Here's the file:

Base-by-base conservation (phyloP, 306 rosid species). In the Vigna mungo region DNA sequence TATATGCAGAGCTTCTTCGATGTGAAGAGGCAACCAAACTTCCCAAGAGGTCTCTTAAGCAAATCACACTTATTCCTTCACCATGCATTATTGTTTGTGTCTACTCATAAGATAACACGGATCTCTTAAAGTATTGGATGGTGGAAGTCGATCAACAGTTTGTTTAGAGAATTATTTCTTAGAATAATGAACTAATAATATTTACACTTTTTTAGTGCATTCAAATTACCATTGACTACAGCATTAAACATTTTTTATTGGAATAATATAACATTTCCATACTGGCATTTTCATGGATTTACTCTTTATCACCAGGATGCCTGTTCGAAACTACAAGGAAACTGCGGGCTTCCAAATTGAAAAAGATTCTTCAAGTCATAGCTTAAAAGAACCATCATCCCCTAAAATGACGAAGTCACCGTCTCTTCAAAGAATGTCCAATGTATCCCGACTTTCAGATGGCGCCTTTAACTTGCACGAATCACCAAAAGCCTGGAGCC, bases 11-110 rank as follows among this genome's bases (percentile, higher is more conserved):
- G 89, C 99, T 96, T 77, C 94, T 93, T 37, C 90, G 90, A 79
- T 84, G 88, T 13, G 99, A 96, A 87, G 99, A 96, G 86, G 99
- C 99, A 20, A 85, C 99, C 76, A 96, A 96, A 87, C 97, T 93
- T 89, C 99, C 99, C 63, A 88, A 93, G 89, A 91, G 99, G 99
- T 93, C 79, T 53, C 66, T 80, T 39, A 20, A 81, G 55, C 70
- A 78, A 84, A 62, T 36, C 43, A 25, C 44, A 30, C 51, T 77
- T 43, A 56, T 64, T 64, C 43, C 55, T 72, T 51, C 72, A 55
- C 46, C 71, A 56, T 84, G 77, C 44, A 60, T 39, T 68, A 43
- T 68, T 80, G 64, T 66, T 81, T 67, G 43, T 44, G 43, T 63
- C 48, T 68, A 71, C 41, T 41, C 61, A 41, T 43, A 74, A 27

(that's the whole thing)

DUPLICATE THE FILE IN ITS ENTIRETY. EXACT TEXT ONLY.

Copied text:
Base-by-base conservation (phyloP, 306 rosid species). In the Vigna mungo region DNA sequence TATATGCAGAGCTTCTTCGATGTGAAGAGGCAACCAAACTTCCCAAGAGGTCTCTTAAGCAAATCACACTTATTCCTTCACCATGCATTATTGTTTGTGTCTACTCATAAGATAACACGGATCTCTTAAAGTATTGGATGGTGGAAGTCGATCAACAGTTTGTTTAGAGAATTATTTCTTAGAATAATGAACTAATAATATTTACACTTTTTTAGTGCATTCAAATTACCATTGACTACAGCATTAAACATTTTTTATTGGAATAATATAACATTTCCATACTGGCATTTTCATGGATTTACTCTTTATCACCAGGATGCCTGTTCGAAACTACAAGGAAACTGCGGGCTTCCAAATTGAAAAAGATTCTTCAAGTCATAGCTTAAAAGAACCATCATCCCCTAAAATGACGAAGTCACCGTCTCTTCAAAGAATGTCCAATGTATCCCGACTTTCAGATGGCGCCTTTAACTTGCACGAATCACCAAAAGCCTGGAGCC, bases 11-110 rank as follows among this genome's bases (percentile, higher is more conserved):
- G 89, C 99, T 96, T 77, C 94, T 93, T 37, C 90, G 90, A 79
- T 84, G 88, T 13, G 99, A 96, A 87, G 99, A 96, G 86, G 99
- C 99, A 20, A 85, C 99, C 76, A 96, A 96, A 87, C 97, T 93
- T 89, C 99, C 99, C 63, A 88, A 93, G 89, A 91, G 99, G 99
- T 93, C 79, T 53, C 66, T 80, T 39, A 20, A 81, G 55, C 70
- A 78, A 84, A 62, T 36, C 43, A 25, C 44, A 30, C 51, T 77
- T 43, A 56, T 64, T 64, C 43, C 55, T 72, T 51, C 72, A 55
- C 46, C 71, A 56, T 84, G 77, C 44, A 60, T 39, T 68, A 43
- T 68, T 80, G 64, T 66, T 81, T 67, G 43, T 44, G 43, T 63
- C 48, T 68, A 71, C 41, T 41, C 61, A 41, T 43, A 74, A 27